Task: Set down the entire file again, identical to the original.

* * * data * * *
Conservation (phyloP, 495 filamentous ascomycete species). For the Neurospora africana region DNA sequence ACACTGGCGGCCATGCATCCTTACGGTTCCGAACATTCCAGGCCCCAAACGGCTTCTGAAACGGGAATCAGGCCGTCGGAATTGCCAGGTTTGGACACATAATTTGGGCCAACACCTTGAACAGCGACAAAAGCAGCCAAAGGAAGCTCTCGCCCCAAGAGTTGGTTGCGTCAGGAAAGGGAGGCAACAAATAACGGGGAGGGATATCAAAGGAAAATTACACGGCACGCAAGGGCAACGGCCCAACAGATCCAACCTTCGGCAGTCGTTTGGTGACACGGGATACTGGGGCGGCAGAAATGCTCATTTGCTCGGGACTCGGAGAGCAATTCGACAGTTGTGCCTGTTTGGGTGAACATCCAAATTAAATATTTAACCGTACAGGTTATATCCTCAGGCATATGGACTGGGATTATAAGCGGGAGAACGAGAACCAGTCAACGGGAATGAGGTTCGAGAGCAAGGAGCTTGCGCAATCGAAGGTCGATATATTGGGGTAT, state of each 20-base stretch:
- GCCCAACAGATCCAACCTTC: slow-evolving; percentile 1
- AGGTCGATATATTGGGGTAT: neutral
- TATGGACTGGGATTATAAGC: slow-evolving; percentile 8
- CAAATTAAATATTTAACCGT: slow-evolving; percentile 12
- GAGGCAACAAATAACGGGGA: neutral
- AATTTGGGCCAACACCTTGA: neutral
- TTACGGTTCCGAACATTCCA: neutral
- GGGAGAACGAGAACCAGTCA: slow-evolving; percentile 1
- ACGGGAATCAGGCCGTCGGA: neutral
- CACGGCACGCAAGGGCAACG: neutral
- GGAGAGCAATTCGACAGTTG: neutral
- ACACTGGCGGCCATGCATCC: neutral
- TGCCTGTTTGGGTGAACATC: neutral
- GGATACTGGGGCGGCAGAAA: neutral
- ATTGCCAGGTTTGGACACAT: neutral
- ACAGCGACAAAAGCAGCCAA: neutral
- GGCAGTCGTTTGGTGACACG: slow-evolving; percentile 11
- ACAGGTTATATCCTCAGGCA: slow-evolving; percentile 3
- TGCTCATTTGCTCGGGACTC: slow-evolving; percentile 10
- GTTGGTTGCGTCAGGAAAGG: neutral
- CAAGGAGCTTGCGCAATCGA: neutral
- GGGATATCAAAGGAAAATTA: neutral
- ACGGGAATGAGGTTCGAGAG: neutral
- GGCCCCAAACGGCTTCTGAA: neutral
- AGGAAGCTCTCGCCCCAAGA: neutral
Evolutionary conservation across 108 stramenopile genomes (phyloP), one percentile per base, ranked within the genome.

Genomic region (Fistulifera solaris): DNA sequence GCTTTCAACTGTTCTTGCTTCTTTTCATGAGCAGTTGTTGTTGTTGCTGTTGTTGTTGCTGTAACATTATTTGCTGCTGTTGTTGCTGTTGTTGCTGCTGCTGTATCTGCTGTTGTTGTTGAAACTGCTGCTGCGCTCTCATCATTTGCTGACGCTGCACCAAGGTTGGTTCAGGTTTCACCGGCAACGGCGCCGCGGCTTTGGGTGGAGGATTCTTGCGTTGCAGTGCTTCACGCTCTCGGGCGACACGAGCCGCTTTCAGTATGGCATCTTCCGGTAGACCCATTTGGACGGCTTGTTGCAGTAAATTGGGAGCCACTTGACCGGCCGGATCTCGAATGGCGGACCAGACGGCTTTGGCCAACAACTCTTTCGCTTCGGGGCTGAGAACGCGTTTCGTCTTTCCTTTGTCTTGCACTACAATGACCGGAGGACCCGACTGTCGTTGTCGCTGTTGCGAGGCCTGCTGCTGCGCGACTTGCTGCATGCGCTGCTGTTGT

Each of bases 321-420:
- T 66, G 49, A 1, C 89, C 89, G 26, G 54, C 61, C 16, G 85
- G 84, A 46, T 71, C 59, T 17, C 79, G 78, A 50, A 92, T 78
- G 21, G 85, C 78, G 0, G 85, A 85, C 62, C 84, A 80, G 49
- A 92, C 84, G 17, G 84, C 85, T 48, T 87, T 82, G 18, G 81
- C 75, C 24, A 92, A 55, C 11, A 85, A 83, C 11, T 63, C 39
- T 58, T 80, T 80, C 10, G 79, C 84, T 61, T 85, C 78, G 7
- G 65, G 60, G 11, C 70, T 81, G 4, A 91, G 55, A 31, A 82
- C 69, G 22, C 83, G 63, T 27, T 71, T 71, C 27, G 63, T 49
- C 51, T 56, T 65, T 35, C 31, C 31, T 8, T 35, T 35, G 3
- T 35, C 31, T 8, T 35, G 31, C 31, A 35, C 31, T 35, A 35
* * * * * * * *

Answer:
Conservation (phyloP, 495 filamentous ascomycete species). For the Neurospora africana region DNA sequence ACACTGGCGGCCATGCATCCTTACGGTTCCGAACATTCCAGGCCCCAAACGGCTTCTGAAACGGGAATCAGGCCGTCGGAATTGCCAGGTTTGGACACATAATTTGGGCCAACACCTTGAACAGCGACAAAAGCAGCCAAAGGAAGCTCTCGCCCCAAGAGTTGGTTGCGTCAGGAAAGGGAGGCAACAAATAACGGGGAGGGATATCAAAGGAAAATTACACGGCACGCAAGGGCAACGGCCCAACAGATCCAACCTTCGGCAGTCGTTTGGTGACACGGGATACTGGGGCGGCAGAAATGCTCATTTGCTCGGGACTCGGAGAGCAATTCGACAGTTGTGCCTGTTTGGGTGAACATCCAAATTAAATATTTAACCGTACAGGTTATATCCTCAGGCATATGGACTGGGATTATAAGCGGGAGAACGAGAACCAGTCAACGGGAATGAGGTTCGAGAGCAAGGAGCTTGCGCAATCGAAGGTCGATATATTGGGGTAT, state of each 20-base stretch:
- GCCCAACAGATCCAACCTTC: slow-evolving; percentile 1
- AGGTCGATATATTGGGGTAT: neutral
- TATGGACTGGGATTATAAGC: slow-evolving; percentile 8
- CAAATTAAATATTTAACCGT: slow-evolving; percentile 12
- GAGGCAACAAATAACGGGGA: neutral
- AATTTGGGCCAACACCTTGA: neutral
- TTACGGTTCCGAACATTCCA: neutral
- GGGAGAACGAGAACCAGTCA: slow-evolving; percentile 1
- ACGGGAATCAGGCCGTCGGA: neutral
- CACGGCACGCAAGGGCAACG: neutral
- GGAGAGCAATTCGACAGTTG: neutral
- ACACTGGCGGCCATGCATCC: neutral
- TGCCTGTTTGGGTGAACATC: neutral
- GGATACTGGGGCGGCAGAAA: neutral
- ATTGCCAGGTTTGGACACAT: neutral
- ACAGCGACAAAAGCAGCCAA: neutral
- GGCAGTCGTTTGGTGACACG: slow-evolving; percentile 11
- ACAGGTTATATCCTCAGGCA: slow-evolving; percentile 3
- TGCTCATTTGCTCGGGACTC: slow-evolving; percentile 10
- GTTGGTTGCGTCAGGAAAGG: neutral
- CAAGGAGCTTGCGCAATCGA: neutral
- GGGATATCAAAGGAAAATTA: neutral
- ACGGGAATGAGGTTCGAGAG: neutral
- GGCCCCAAACGGCTTCTGAA: neutral
- AGGAAGCTCTCGCCCCAAGA: neutral
Evolutionary conservation across 108 stramenopile genomes (phyloP), one percentile per base, ranked within the genome.

Genomic region (Fistulifera solaris): DNA sequence GCTTTCAACTGTTCTTGCTTCTTTTCATGAGCAGTTGTTGTTGTTGCTGTTGTTGTTGCTGTAACATTATTTGCTGCTGTTGTTGCTGTTGTTGCTGCTGCTGTATCTGCTGTTGTTGTTGAAACTGCTGCTGCGCTCTCATCATTTGCTGACGCTGCACCAAGGTTGGTTCAGGTTTCACCGGCAACGGCGCCGCGGCTTTGGGTGGAGGATTCTTGCGTTGCAGTGCTTCACGCTCTCGGGCGACACGAGCCGCTTTCAGTATGGCATCTTCCGGTAGACCCATTTGGACGGCTTGTTGCAGTAAATTGGGAGCCACTTGACCGGCCGGATCTCGAATGGCGGACCAGACGGCTTTGGCCAACAACTCTTTCGCTTCGGGGCTGAGAACGCGTTTCGTCTTTCCTTTGTCTTGCACTACAATGACCGGAGGACCCGACTGTCGTTGTCGCTGTTGCGAGGCCTGCTGCTGCGCGACTTGCTGCATGCGCTGCTGTTGT

Each of bases 321-420:
- T 66, G 49, A 1, C 89, C 89, G 26, G 54, C 61, C 16, G 85
- G 84, A 46, T 71, C 59, T 17, C 79, G 78, A 50, A 92, T 78
- G 21, G 85, C 78, G 0, G 85, A 85, C 62, C 84, A 80, G 49
- A 92, C 84, G 17, G 84, C 85, T 48, T 87, T 82, G 18, G 81
- C 75, C 24, A 92, A 55, C 11, A 85, A 83, C 11, T 63, C 39
- T 58, T 80, T 80, C 10, G 79, C 84, T 61, T 85, C 78, G 7
- G 65, G 60, G 11, C 70, T 81, G 4, A 91, G 55, A 31, A 82
- C 69, G 22, C 83, G 63, T 27, T 71, T 71, C 27, G 63, T 49
- C 51, T 56, T 65, T 35, C 31, C 31, T 8, T 35, T 35, G 3
- T 35, C 31, T 8, T 35, G 31, C 31, A 35, C 31, T 35, A 35